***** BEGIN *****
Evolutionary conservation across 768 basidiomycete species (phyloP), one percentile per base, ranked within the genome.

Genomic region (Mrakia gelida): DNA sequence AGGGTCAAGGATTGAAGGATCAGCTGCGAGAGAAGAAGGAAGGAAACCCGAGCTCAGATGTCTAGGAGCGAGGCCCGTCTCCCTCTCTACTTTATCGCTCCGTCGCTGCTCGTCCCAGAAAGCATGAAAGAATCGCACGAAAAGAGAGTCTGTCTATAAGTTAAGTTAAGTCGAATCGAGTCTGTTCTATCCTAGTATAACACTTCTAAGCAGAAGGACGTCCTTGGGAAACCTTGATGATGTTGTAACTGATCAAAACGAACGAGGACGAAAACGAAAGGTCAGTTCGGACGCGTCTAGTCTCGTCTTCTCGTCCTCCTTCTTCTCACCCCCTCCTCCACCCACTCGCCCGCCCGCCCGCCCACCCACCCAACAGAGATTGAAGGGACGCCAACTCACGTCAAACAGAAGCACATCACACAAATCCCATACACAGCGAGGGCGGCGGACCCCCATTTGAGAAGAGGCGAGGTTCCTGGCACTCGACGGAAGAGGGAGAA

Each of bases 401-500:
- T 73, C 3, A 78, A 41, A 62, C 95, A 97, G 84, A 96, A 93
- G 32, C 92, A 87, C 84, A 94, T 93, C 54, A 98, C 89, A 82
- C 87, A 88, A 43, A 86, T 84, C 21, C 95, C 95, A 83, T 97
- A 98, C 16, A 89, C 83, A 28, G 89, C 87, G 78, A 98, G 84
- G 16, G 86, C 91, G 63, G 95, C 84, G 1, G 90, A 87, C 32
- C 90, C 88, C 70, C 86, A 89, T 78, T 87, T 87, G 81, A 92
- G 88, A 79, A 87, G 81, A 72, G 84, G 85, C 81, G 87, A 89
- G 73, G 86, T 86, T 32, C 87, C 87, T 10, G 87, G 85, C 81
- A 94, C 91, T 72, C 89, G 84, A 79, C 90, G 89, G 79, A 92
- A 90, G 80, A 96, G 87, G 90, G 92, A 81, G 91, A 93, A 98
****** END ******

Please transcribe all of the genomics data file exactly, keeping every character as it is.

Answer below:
Evolutionary conservation across 768 basidiomycete species (phyloP), one percentile per base, ranked within the genome.

Genomic region (Mrakia gelida): DNA sequence AGGGTCAAGGATTGAAGGATCAGCTGCGAGAGAAGAAGGAAGGAAACCCGAGCTCAGATGTCTAGGAGCGAGGCCCGTCTCCCTCTCTACTTTATCGCTCCGTCGCTGCTCGTCCCAGAAAGCATGAAAGAATCGCACGAAAAGAGAGTCTGTCTATAAGTTAAGTTAAGTCGAATCGAGTCTGTTCTATCCTAGTATAACACTTCTAAGCAGAAGGACGTCCTTGGGAAACCTTGATGATGTTGTAACTGATCAAAACGAACGAGGACGAAAACGAAAGGTCAGTTCGGACGCGTCTAGTCTCGTCTTCTCGTCCTCCTTCTTCTCACCCCCTCCTCCACCCACTCGCCCGCCCGCCCGCCCACCCACCCAACAGAGATTGAAGGGACGCCAACTCACGTCAAACAGAAGCACATCACACAAATCCCATACACAGCGAGGGCGGCGGACCCCCATTTGAGAAGAGGCGAGGTTCCTGGCACTCGACGGAAGAGGGAGAA

Each of bases 401-500:
- T 73, C 3, A 78, A 41, A 62, C 95, A 97, G 84, A 96, A 93
- G 32, C 92, A 87, C 84, A 94, T 93, C 54, A 98, C 89, A 82
- C 87, A 88, A 43, A 86, T 84, C 21, C 95, C 95, A 83, T 97
- A 98, C 16, A 89, C 83, A 28, G 89, C 87, G 78, A 98, G 84
- G 16, G 86, C 91, G 63, G 95, C 84, G 1, G 90, A 87, C 32
- C 90, C 88, C 70, C 86, A 89, T 78, T 87, T 87, G 81, A 92
- G 88, A 79, A 87, G 81, A 72, G 84, G 85, C 81, G 87, A 89
- G 73, G 86, T 86, T 32, C 87, C 87, T 10, G 87, G 85, C 81
- A 94, C 91, T 72, C 89, G 84, A 79, C 90, G 89, G 79, A 92
- A 90, G 80, A 96, G 87, G 90, G 92, A 81, G 91, A 93, A 98